The processes involve bonding a metallic member to a non-metallic substrate by means of a bonding agent in the form of a eutectic composition at the interface. The preferred materials in the context of the present invention are a copper lead frame and a ceramic substrate of alumina or beyllia, the bonding agent therefor being copper oxide according to the teachings of the above patents. The copper oxide may be formed on the lead frame 3 most conveniently by heating the entire lead frame 3 in a reactive atmosphere containing oxygen, or by applying particulate copper oxide in an appropriate vehicle to one of the interface surfaces. The lead frame is placed in contact with the ceramic and heated to just below the melting point of the copper, which forms a copper-copper oxide eutectic melt at the interface which wets both the lead frame and the substrate. Upon cooling, the melt bonds the copper to the substrate. The amount of eutectic composition is so small that, for thermal and electrical purposes, the bond behaves essentially as if it were metal and ceramic. The term "direct bond" will thus be understood to mean a bond achieved according to the teachings of the above-cited patents.
In order to accurately position the thin tips of the lead 7 on the substrate 1 so that automatic wire bonding techniques can accurately be used for bonding wires from the semiconductor pads (not shown) to the leads 7, the interior edges of the leads 7 are raised above the substrate 1 so that they are not in contact with the substrate during the procedure of bonding the lead frame 3 to the substrate 1. This raised configuration is shown as 11 in FIG. 2 wherein it can be seen that the tip 11 of the lead 7 is not in contact with the substrate 1. In order to prevent movement of the leads 7 during the bonding procedure, a rim 13 is provided which is secured to all of the tips 11 of the leads 7 and, in addition, an extended portion 15 of rim material away from the lead tips 11 is provided so that when the rim and tip portion are raised interior region 9 of ceramic substrate 1, as shown at 11 in FIG. 2, any movement caused by this raising action will take place substantially only in the extended portions 15, thereby retaining the accurate positioning of the leads 7 with respect to the substrate 1.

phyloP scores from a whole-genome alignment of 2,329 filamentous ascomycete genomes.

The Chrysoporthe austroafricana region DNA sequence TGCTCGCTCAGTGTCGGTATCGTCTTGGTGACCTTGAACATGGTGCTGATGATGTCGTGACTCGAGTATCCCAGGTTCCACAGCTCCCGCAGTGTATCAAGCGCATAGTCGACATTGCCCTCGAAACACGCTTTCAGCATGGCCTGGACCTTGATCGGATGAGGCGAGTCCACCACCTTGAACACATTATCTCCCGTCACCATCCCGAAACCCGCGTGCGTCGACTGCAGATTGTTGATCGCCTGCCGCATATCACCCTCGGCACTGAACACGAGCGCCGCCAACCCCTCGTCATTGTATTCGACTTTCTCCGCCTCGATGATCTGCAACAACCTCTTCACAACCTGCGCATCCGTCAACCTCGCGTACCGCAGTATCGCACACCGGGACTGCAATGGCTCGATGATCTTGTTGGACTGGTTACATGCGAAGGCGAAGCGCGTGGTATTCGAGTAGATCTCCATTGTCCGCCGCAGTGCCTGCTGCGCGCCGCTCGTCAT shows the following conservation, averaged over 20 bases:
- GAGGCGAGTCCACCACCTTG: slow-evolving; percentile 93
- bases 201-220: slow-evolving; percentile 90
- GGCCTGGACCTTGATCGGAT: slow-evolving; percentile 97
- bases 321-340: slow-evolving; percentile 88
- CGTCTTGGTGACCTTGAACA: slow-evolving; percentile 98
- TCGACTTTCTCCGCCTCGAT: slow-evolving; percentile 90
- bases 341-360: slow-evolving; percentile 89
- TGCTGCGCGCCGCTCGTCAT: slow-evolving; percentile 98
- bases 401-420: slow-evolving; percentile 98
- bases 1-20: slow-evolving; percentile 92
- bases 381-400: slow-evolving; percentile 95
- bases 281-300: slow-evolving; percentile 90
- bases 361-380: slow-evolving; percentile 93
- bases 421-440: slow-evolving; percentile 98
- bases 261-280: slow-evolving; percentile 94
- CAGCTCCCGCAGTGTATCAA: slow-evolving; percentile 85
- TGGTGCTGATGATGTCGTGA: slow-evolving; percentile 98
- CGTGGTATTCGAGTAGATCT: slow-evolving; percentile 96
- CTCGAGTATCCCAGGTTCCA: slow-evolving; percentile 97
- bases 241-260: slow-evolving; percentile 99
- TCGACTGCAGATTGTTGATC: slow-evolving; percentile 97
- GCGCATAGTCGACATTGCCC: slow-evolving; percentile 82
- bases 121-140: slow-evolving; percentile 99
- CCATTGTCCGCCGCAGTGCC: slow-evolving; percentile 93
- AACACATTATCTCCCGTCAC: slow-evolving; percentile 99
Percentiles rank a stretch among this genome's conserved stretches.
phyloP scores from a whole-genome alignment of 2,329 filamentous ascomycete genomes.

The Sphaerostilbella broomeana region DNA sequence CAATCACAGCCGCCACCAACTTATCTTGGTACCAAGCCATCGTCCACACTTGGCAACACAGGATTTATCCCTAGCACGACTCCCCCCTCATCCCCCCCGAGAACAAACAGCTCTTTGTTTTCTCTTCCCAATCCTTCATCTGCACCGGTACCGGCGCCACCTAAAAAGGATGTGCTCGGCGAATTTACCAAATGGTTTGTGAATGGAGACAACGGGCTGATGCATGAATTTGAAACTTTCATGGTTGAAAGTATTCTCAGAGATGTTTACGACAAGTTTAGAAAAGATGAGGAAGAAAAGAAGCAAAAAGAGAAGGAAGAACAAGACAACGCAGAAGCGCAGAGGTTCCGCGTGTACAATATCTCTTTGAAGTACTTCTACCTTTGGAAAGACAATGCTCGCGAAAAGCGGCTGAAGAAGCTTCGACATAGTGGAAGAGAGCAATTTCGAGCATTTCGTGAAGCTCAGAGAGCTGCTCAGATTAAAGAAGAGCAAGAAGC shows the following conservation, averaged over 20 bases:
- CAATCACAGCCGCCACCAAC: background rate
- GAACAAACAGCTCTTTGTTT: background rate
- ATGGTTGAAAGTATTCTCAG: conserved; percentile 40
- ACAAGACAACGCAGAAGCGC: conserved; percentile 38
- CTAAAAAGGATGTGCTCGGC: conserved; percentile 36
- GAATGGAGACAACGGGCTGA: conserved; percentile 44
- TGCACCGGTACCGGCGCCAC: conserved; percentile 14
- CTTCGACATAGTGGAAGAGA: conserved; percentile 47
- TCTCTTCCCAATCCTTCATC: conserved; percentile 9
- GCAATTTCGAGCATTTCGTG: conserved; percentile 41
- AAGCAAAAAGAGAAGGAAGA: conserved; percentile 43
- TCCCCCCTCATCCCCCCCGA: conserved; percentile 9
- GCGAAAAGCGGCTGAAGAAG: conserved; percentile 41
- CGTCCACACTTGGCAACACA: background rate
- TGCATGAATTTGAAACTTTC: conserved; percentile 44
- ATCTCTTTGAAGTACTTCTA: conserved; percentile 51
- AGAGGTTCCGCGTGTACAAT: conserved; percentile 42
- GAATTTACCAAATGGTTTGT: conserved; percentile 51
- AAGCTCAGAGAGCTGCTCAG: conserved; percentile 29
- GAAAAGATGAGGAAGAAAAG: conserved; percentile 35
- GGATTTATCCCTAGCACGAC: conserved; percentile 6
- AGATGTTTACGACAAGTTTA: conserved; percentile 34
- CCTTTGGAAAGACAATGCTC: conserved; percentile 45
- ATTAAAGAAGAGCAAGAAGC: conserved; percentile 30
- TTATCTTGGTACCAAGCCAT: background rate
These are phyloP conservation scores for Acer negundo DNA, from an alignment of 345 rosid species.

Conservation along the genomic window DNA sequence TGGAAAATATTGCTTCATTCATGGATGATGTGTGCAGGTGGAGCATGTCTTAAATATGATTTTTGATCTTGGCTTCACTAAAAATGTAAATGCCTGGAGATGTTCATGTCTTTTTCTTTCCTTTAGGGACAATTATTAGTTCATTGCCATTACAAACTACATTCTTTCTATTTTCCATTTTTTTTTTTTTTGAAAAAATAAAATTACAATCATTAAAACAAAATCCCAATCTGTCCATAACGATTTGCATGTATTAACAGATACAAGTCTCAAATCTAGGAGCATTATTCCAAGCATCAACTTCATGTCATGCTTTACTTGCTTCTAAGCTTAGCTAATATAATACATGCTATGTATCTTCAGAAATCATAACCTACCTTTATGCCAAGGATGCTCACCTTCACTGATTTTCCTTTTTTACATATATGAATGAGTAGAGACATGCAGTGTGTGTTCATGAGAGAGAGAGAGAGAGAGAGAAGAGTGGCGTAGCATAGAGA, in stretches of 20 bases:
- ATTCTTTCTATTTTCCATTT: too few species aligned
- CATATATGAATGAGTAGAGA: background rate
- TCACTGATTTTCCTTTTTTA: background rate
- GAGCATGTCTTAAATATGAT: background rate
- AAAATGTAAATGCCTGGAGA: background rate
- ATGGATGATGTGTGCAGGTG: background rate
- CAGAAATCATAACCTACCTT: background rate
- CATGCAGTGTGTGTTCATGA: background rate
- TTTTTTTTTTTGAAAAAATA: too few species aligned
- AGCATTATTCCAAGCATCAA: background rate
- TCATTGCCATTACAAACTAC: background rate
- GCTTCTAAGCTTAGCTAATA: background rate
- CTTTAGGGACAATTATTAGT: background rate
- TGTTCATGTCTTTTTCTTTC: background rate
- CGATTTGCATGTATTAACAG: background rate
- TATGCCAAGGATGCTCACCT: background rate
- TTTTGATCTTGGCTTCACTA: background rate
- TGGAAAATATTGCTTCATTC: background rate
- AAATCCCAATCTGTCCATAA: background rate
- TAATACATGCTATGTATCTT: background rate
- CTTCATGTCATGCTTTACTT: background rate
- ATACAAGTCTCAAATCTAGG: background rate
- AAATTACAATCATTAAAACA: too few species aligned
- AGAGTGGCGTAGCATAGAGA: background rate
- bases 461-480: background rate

After the firing takes place whereby the lead frame 3 bonds to the substrate 1 in accordance with the procedure set forth in the above noted patents, the leads 7 will bond to the substrate 1 in exactly the locations at which they were originally placed. The lead portions at the edges 11 including the rim portions 13 and 15 will be raised above the substrate 1 as shown in FIG. 2 and will not have bonded thereto since they will have been raised before the bonding procedure took place. At this point, the rim portions 13 and 15 will be removed by means of pinch cutting element 17 shown in FIG. 2 which will remove the rim portions.
Referring now to FIG. 3, there is shown the chip carrier after the rim has been removed. It can be seen that the edges of all of the leads 7 are properly positioned and available for bonding of wires thereto by automatic wire bonding machinery. FIG. 4 shows a cross-section through FIG. 3 after the rim has been removed.
It can be seen that there has been provided a method where lead frames can be positioned on ceramic substrates with the leads of the lead frame retaining their position relative to the substrate without movement during the bonding operation.
Though the invention has been described with respect to a specific preferred embodiment thereof, many variations and modifications will immediately become apparent to those skilled in the art. It is therefore the intention that the appended claims be interpreted as broadly as possible in view of the prior art to include all such variations and modifications.